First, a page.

“I’ve tried to use the resources of the Hancock Lab to catalyze multi-investigator science, to bring excellent scientists together to focus on challenging problems,” says Marnett, who has directed the lab since 1989.

This strategy of providing “seed” funding to promote multi-investigator studies became part of the philosophy of the Vanderbilt-Ingram Cancer Center when it was founded in 1993, 21 years after the Hancock Laboratory was established.

“The Hancock Lab was one of the first named laboratories in the country for cancer research,” Marnett says. “It was a very important building block for the Vanderbilt-Ingram Cancer Center.”

“I think some people might even call it the cornerstone of the Cancer Center,” Dell Hancock says. “When you look at the whole thing now and realize what it’s become – it sure made mama proud – and it makes all of us proud to think that we were part of the very beginning.

“I believe great things have happened at Vanderbilt for everybody who’s been touched by cancer.”

Hancock Lab highlights

Lubomir Hnilica, Ph.D., was the first director of the Hancock Laboratory.

Hnilica’s research focused on the effects of cancer-causing chemicals on histone proteins (DNA winds around histones like thread winds around a spool).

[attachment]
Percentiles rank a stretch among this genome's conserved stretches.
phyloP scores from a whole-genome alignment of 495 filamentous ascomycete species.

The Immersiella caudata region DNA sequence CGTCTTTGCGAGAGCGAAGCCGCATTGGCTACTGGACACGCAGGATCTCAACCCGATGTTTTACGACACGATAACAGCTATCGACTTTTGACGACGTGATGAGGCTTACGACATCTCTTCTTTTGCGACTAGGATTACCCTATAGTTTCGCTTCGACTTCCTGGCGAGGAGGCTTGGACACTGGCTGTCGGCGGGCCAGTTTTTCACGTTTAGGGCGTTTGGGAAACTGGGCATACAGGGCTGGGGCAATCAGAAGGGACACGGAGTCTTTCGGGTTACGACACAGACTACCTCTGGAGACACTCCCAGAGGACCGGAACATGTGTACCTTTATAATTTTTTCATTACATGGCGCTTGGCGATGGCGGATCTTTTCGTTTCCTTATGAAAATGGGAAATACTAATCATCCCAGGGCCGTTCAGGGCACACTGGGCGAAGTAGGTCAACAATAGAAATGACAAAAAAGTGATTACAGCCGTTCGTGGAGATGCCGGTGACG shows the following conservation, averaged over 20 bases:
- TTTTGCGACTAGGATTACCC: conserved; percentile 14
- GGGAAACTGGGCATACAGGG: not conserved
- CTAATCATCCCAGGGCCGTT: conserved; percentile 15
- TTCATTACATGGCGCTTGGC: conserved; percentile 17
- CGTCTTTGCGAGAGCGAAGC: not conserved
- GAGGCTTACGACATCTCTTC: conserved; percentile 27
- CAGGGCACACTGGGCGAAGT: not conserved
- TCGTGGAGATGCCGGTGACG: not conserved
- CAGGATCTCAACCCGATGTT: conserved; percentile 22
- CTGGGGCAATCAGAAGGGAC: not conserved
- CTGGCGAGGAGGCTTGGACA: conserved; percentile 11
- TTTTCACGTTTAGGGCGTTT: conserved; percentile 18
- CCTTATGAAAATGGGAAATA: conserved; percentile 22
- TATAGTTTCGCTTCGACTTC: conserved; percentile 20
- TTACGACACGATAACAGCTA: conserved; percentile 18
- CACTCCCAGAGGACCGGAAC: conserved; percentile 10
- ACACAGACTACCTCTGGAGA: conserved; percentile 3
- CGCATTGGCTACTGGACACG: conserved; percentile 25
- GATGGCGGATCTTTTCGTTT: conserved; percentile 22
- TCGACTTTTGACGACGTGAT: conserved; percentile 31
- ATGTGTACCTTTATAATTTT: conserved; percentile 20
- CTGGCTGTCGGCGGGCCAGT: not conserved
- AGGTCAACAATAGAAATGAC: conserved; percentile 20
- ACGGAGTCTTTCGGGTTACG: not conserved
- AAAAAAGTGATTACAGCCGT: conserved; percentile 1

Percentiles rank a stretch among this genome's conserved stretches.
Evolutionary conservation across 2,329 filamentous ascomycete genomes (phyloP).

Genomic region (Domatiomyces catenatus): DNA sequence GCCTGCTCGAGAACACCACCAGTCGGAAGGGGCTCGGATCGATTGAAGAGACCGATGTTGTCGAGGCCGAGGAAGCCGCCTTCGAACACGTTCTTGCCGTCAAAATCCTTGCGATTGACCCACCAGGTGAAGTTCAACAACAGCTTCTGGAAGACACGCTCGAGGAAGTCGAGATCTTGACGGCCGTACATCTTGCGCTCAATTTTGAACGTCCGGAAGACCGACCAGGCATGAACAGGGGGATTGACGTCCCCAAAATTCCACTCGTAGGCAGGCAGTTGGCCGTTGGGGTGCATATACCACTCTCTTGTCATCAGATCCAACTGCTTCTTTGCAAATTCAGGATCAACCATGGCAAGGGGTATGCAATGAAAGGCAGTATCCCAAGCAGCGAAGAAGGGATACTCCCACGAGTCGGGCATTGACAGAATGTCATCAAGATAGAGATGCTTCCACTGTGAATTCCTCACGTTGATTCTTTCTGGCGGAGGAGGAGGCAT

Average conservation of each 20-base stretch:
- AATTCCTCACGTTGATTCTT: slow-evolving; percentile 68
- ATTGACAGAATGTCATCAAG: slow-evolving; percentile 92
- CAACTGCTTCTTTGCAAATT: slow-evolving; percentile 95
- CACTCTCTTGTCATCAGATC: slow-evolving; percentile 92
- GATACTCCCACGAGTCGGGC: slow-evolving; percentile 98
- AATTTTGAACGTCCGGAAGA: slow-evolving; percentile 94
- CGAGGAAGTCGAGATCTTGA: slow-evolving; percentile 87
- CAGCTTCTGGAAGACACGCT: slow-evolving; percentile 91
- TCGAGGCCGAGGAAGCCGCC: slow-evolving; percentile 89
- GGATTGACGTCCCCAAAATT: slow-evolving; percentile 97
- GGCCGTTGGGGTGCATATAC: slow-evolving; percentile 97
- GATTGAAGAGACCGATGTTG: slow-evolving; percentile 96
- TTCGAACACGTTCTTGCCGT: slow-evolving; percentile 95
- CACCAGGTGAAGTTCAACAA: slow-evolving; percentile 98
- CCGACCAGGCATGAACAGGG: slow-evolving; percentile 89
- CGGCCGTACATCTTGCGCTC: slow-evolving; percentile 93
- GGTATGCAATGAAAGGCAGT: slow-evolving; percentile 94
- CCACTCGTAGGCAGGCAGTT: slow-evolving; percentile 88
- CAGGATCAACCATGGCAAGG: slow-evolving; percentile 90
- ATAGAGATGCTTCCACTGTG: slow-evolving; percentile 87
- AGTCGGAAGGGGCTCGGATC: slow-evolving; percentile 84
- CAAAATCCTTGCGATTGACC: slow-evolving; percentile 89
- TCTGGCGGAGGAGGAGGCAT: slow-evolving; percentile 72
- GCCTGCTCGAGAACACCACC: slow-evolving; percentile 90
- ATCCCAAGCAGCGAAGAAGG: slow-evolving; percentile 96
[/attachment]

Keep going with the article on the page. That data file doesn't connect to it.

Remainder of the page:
“He was working on chromatin (the combination of DNA and proteins in the cell nucleus) – and the changes in nuclear proteins during cancer – before anybody cared about chromatin,” Marnett says. “He was way ahead of his time.”

Hnilica was killed in an automobile accident in 1986.

After Marnett joined the Vanderbilt faculty as the Mary Geddes Stahlman Chair in Cancer Research and director of the Hancock Laboratory, the focus of the lab shifted to inflammation and its role in the development of cancer.

One of the lab’s first multi-investigator efforts began with the observation in the early 1990s that people who took aspirin regularly had reduced mortality from colon cancer.

Marnett was studying the protein target of aspirin – an enzyme called cyclooxygenase (COX), which comes in multiple forms, including COX-1 and COX-2. He gathered a team of “thoroughbred” scientists at Vanderbilt to explore aspirin’s cancer-slowing action in the gastrointestinal tract. They demonstrated that COX-2 was aspirin’s target in the gut and that the COX-2 enzyme was expressed in many cancers as they develop.